• Matt. 25:41 “... the eternal fire prepared for the devil and his angels.”
  • Mark 9:44 “... the fire never goes out”
  • Other references include Luke 3:9, 17, 16:24, Heb. 10:27, James 3:6.

Hell is just
Now I must introduce one more parallel situation between the righteous and the wicked. All of the righteous in Christ go to Heaven and are rewarded for their good deeds. The Lord tells us, “Behold, I am coming soon! My reward is with me, and I will give to everyone according to what he has done.” (Rev. 22:12). See also Eph. 6:8, Col. 3:24, Heb. 11:26. Not everyone has the same reward. A parallel situation happens in Hell. All of the wicked go to Hell, but they do not suffer the same amount of punishment. They suffer according to what their deeds deserve. The Bible depicts Hell as a place of just punishment. Jesus told a story which tells of a situation between a master and a servant to show that some will be punished more in Hell than others.
“That servant who knows his master’s will and does not get ready or does not do what his master wants will be beaten with many blows. But the one who does not know and does things deserving punishment will be beaten with few blows. From everyone who has been given much, much will be demanded; and from the one who has been entrusted with much, much more will be asked.” (Luke 12:47-48).
In another passage, after describing the bad behaviour of some of the religious authorities, Jesus says, "... Such men will be punished most severely." (Luke 20:47). The above passage makes no sense if everyone is given the same level of punishment.
A further indication that much of the suffering in Hell is personal comes from the use of the word ‘worm’. The Bible says regarding the worm, “where ‘their worm does not die, and the fire is not quenched’” (Mark 9:48). The Bible says little about the worm. Perhaps the ‘worm’ is an awakened conscience which gives the person no rest. If that is the case, it would certainly be personal and just, because the greater the sin, the greater the torment for the person concerned. The primary things which can be definitely stated about the worm is that it is personal, it is their 'worm’, and it will not die, it will remain forever.
The Bible is clear on the point that people get what they deserve. “I the LORD search the heart and examine the mind, to reward a man according to his conduct, according to what his deeds deserve.” (Jeremiah 17:10). The punishment that God gives will be just and will be seen to be just. “... he comes to judge the earth. He will judge the world in righteousness and the peoples in his truth.” (Psalm 96:13).

The trial
A popular view of the trial of mankind is one where God sits on his throne and simply pronounces judgment. It is God versus mankind. God certainly has the right and the ability to judge and then execute the verdict. God took swift action after the sin of Ananias and Sapphira. He slew them after they had acted deceitfully toward the Church (Acts 5:1-11).
God can give a perfect judgment because he knows everything, “Nothing in all creation is hidden from God’s sight. Everything is uncovered and laid bare before the eyes of him to whom we must give account.” (Heb. 4:13). Although ultimately it is against God that mankind sins, and ultimately, it is to Him that we must give an account of ourselves, “For God will bring every deed into judgment. ...” (Ecclesiastes 12:14), nevertheless, He will involve mankind in the judgment process. The apostle Paul rebukes the poor behaviour of the Corinthians with, “Do you not know that the saints will judge the world? And if you are to judge the world, are you not competent to judge trivial cases? Do you not know that we will judge angels? ....” (1 Cor. 6:2-3).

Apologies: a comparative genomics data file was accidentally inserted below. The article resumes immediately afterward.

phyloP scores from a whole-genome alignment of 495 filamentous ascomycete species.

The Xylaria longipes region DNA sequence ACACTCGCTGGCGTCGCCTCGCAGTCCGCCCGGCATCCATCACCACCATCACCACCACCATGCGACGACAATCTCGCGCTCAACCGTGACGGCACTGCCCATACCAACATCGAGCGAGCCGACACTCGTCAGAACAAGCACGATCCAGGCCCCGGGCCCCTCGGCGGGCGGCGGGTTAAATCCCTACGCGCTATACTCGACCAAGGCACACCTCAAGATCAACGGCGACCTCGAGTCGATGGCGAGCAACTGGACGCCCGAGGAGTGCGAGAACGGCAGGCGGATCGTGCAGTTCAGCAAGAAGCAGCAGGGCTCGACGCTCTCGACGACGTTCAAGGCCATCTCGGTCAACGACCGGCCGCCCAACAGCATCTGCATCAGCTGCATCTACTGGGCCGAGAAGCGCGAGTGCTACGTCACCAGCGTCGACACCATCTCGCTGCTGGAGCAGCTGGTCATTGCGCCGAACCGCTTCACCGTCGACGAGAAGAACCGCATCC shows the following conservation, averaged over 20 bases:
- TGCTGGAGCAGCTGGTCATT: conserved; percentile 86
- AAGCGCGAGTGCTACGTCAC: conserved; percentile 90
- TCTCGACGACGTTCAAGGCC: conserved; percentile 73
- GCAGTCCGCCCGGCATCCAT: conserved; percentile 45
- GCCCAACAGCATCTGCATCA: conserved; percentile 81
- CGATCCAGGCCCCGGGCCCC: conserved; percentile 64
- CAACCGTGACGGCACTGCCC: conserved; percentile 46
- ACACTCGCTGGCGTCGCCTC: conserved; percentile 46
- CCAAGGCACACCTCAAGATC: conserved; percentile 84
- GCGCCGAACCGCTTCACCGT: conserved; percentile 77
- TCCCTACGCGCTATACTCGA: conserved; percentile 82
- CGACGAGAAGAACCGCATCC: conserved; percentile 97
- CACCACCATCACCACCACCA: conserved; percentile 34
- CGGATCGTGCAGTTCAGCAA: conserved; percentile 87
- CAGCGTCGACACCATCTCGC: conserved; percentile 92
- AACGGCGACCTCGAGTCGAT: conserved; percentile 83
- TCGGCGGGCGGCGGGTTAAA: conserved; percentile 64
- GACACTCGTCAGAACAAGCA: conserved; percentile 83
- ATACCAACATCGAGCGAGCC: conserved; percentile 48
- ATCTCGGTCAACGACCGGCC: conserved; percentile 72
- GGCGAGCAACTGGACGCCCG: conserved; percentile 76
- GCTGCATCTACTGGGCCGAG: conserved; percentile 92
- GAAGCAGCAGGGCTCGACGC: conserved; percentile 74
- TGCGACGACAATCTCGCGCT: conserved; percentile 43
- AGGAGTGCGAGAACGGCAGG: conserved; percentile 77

The saints will not only judge angels, but also fellow human beings. Jesus revealed to his listeners some of the enthusiasm with which at least some of mankind will be involved in the judgment, he said, “The men of Nineveh will stand up at the judgment with this generation and condemn it; for they repented at the preaching of Jonah, and now one greater than Jonah is here. The Queen of the South will rise at the judgment with this generation and condemn it; for she came from the ends of the earth to listen to Solomon’s wisdom, and now one greater than Solomon is here.” (Matt. 12:41-42).
God does not need the testimony of the accusers to arrive at a verdict. He knows the correct judgment before the above process begins. God is allowing mankind to take part in the process to satisfy the needs of man. The action of the accusers - ‘will stand up’ - conveys a sense of indignation at the wickedness of the guilty party. Their actions also reveal their thoughts on the justice of Hell. Quite clearly, they do not think Hell is unjust, otherwise they would not be so eager to condemn the failings of some of fellow mankind.

The punishment
Some years back, I heard a preacher on the radio give his view on Hell. He asked his audience to imagine holding their hand over a lit candle and to think of the pain they would receive. To understand Hell, they had to imagine their whole body being in flames. There are several problems with this widely accepted view.

(a) The body which is resurrected is not the same as the flesh and blood body, therefore, sensations will be different.

(b) The pain level in the Bible’s version of Hell does not match that of the imaginary and sensational version. In the parable of the rich man and Lazarus, we should note that the rich man does not scream endlessly from the pain. He is able to have a conversation and describe his experience. He requests that some water be brought and placed on his tongue to relieve his suffering. This indicates a measured amount of suffering to fit his crime.